Media Room


Microplastic and nanoplastic particles are found almost everywhere in the environment. Inevitably, global concerns are emergent due to the unknown implications for human health and diverse ecosystems.



Microplastics encompass an array of plastic-derived materials with differing shapes, sizes, chemical compositions, densities and colors. Despite a lack of uniform scientific definition, they are often described as plastic particles smaller than 5mm in length.1 This is subjective due to inter-changeable upper and lower limits of analytical detection depending upon several factors. The World Health Organization (WHO) released a report on microplastics in drinking water.2 They concluded that limited data is available, and more investigational work is required to determine the complete impact that microplastics and nanoplastics elicit upon human health from other sources, as opposed to drinking water alone. More recently, California is aiming to produce the world’s first guidelines on microplastics in drinking water, under the provision that the U.S State’s Water Control Board can issue a health-based threshold and standard testing methods by July 1st.3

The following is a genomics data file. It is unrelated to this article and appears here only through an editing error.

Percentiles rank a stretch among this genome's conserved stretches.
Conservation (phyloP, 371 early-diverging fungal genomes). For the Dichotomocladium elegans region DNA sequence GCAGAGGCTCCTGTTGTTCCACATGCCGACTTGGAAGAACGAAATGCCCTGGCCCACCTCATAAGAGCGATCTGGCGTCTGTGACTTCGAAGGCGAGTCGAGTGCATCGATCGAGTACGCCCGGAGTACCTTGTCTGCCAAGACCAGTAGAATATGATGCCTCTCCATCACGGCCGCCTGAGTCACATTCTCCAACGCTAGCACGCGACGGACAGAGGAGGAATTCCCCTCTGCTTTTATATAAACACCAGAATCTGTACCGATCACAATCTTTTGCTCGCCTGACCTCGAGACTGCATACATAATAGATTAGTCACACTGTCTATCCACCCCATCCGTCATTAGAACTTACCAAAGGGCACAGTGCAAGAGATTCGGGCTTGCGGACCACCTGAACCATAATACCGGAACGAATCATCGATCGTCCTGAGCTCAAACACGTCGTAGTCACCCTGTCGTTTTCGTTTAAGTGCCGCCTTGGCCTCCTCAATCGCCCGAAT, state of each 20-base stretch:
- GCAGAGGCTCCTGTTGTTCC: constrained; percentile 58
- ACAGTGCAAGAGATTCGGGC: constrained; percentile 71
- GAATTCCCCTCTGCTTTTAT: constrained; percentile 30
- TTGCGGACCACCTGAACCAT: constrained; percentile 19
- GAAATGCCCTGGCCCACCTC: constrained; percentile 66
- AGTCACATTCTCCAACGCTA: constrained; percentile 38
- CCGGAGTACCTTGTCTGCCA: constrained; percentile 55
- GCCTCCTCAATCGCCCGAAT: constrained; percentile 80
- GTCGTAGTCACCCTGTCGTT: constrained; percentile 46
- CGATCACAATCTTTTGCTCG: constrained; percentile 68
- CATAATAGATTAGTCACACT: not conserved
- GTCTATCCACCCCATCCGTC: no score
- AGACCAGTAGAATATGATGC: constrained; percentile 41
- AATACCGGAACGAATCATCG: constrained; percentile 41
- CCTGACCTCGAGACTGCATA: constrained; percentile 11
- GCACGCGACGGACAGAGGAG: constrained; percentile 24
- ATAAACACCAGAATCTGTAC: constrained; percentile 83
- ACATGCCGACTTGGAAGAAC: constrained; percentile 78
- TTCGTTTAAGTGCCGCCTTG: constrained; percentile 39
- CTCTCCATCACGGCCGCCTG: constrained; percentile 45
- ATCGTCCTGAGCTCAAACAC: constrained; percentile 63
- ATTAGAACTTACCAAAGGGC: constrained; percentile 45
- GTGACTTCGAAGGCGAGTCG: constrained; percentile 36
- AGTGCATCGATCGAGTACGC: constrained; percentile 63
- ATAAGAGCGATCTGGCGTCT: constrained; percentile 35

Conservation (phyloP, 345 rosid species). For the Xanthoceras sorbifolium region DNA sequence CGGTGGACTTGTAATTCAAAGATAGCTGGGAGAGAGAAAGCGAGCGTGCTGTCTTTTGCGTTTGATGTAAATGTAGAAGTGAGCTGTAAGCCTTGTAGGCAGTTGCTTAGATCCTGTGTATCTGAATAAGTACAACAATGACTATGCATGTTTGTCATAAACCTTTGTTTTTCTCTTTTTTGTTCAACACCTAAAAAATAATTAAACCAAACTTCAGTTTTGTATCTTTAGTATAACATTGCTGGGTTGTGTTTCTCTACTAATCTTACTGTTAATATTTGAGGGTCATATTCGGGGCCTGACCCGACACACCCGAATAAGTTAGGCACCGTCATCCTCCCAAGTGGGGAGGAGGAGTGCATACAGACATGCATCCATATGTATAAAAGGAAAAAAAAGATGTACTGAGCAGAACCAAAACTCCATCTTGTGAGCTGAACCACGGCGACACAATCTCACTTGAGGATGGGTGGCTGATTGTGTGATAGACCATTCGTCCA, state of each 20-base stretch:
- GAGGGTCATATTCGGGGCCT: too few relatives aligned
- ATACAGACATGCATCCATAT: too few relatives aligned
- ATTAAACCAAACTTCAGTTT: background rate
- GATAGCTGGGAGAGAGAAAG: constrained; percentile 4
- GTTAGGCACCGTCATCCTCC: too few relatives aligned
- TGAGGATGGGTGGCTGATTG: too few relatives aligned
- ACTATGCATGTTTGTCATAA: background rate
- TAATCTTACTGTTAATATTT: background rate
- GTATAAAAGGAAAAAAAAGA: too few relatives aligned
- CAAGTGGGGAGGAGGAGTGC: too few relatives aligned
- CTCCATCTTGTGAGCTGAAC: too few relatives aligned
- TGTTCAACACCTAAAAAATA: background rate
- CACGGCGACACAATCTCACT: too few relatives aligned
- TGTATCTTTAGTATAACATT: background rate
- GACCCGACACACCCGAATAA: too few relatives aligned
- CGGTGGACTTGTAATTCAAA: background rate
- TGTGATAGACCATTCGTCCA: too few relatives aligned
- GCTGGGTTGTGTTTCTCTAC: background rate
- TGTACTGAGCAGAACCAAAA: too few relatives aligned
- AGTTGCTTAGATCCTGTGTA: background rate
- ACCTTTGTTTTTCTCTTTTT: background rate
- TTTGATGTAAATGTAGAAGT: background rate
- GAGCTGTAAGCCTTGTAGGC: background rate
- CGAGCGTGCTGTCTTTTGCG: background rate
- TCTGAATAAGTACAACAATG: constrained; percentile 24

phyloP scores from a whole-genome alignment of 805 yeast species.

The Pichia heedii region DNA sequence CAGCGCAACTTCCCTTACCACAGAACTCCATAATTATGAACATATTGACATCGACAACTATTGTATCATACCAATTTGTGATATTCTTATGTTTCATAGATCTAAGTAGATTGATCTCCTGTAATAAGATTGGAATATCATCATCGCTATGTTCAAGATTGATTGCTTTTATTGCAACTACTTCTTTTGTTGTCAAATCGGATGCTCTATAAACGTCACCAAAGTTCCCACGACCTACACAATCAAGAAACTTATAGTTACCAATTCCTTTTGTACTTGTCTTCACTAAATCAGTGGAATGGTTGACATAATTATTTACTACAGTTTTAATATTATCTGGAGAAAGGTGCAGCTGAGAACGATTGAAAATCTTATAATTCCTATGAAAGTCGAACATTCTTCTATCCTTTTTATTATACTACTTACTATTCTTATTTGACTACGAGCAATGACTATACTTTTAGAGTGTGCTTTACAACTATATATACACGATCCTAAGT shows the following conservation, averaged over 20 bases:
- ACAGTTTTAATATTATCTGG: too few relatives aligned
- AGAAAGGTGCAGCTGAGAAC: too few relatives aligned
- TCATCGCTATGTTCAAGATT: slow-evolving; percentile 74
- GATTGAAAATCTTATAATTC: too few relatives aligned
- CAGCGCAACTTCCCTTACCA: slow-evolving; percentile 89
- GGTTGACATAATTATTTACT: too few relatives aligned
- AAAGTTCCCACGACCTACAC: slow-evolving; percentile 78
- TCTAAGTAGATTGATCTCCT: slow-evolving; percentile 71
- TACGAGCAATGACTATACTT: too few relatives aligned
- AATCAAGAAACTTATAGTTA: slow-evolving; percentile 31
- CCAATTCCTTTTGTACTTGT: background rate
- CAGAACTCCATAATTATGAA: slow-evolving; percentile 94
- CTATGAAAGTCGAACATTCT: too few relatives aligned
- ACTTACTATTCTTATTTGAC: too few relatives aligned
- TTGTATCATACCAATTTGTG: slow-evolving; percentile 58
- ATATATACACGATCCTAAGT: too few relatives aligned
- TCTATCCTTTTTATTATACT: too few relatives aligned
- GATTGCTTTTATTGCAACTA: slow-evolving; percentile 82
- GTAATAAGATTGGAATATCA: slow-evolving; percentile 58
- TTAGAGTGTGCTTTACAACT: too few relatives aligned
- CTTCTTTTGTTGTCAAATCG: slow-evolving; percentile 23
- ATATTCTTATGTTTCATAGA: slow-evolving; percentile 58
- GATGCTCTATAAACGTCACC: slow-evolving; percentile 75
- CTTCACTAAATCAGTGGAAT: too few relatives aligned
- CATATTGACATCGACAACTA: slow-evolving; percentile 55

Agilent Solutions

Agilent provides solutions for the detection and analysis of microplastics. Infrared (IR) imaging provides the opportunity to simultaneously identify the shape, size, and characterization of microplastics; something that is lacking in many other analyzation techniques. In addition, Agilent offers both benchtop and portable handheld solutions to analyze microplastics onsite in the environment enabling immediate and real-time information.


1) Eerkes-Medrano D, Thompson RC and Aldridge DC (2015). Microplastics in freshwater systems: a review of the emerging threats, identification of knowledge gaps and prioritisation of research needs. Water Research, 75:63–82. doi: 10.1016/j. watres.2015.02.012.

2) Microplastics in drinking-water.pdf

3) California release guideline on microplastics | Aquatech (